If the JCPOA collapses, the International Atomic Energy Agency (IAEA) may too face an untenable situation. Israel and possibly other member states will spur the agency to investigate allegations of previously undisclosed weapons-related activities in Iran. Iran will bar IAEA access to the very sites, people, and information it previously enjoyed. And the United States will sideline the IAEA, apparently seeing no value in IAEA reports that do not advance US efforts to bring about Iranian political capitulation. As the nuclear crisis deepens, the UN Security Council will be rendered powerless by opposing interests among its five permanent members.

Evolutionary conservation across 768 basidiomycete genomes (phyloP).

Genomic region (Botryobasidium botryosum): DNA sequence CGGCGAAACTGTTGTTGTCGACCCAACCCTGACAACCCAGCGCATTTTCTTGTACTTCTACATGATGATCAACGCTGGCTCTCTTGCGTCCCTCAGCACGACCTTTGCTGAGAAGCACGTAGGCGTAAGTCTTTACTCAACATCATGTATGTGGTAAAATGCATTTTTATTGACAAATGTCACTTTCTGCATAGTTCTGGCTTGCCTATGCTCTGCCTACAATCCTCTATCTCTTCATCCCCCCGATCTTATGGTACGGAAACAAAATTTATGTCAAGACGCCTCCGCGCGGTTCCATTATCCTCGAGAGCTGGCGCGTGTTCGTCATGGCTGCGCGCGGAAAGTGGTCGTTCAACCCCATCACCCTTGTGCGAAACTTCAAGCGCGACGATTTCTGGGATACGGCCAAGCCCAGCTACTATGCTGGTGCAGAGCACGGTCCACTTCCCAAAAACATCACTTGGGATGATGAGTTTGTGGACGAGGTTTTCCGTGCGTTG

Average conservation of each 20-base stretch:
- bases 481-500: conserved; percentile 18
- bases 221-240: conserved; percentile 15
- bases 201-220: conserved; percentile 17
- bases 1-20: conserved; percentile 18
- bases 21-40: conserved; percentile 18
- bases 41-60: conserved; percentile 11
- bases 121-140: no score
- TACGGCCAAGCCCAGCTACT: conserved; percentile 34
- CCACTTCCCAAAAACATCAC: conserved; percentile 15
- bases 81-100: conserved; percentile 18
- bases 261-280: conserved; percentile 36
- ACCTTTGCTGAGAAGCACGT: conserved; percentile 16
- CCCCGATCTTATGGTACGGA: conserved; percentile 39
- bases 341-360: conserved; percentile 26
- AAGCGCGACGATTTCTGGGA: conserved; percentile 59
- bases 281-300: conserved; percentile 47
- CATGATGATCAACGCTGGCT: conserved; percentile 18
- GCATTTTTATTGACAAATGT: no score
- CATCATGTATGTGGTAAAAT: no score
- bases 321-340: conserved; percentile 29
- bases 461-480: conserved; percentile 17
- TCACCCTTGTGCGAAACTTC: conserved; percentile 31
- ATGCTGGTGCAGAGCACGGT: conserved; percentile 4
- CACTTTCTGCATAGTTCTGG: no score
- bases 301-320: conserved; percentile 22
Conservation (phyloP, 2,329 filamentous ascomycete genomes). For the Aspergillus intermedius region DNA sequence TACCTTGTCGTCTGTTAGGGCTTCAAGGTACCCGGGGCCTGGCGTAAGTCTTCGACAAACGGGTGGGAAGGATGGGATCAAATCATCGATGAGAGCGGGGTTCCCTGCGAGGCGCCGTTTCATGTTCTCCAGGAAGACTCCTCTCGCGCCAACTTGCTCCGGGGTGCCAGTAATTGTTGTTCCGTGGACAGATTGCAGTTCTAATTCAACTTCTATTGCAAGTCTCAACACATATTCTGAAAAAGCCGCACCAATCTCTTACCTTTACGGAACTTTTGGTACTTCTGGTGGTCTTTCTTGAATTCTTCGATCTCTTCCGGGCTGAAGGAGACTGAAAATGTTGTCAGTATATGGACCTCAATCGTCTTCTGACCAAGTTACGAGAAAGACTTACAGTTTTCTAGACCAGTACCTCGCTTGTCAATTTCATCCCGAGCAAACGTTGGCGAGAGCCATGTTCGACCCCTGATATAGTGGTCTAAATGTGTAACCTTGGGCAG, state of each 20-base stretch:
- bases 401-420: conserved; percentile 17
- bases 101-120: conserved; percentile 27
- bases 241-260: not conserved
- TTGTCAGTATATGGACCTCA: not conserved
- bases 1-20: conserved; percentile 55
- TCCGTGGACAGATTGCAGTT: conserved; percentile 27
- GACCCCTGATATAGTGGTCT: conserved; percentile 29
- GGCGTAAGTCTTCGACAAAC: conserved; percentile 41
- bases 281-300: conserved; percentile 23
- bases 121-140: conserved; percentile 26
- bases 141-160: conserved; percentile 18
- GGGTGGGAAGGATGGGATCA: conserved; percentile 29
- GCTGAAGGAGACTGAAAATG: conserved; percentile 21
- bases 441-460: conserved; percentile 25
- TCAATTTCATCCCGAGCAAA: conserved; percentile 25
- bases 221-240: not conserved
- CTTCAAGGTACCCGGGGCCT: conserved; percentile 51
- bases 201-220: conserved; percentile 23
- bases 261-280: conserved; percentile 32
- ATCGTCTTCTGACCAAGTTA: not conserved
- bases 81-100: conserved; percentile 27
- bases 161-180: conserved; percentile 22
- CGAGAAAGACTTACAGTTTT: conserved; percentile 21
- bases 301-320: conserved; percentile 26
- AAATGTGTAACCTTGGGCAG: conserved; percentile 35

Finally, Trump’s decision demonstrates that the United States cannot be trusted to keep its promises. No country, friend or foe, will be able to continue to take US assurances at face value. With US credibility in tatters, it is hard to imagine how the Trump administration will succeed in negotiating new trade agreements or burden-sharing with allies, let alone the denuclearization of the North Korea.

Lawrence J. Korb, Center for American Progress, senior fellow, EXPERT COMMENTARY

It is clear from his reckless decision to pull out of the Iranian nuclear deal, as well as his statements during the campaign and since coming into office, that President Trump does not understand the purpose of arms control agreements.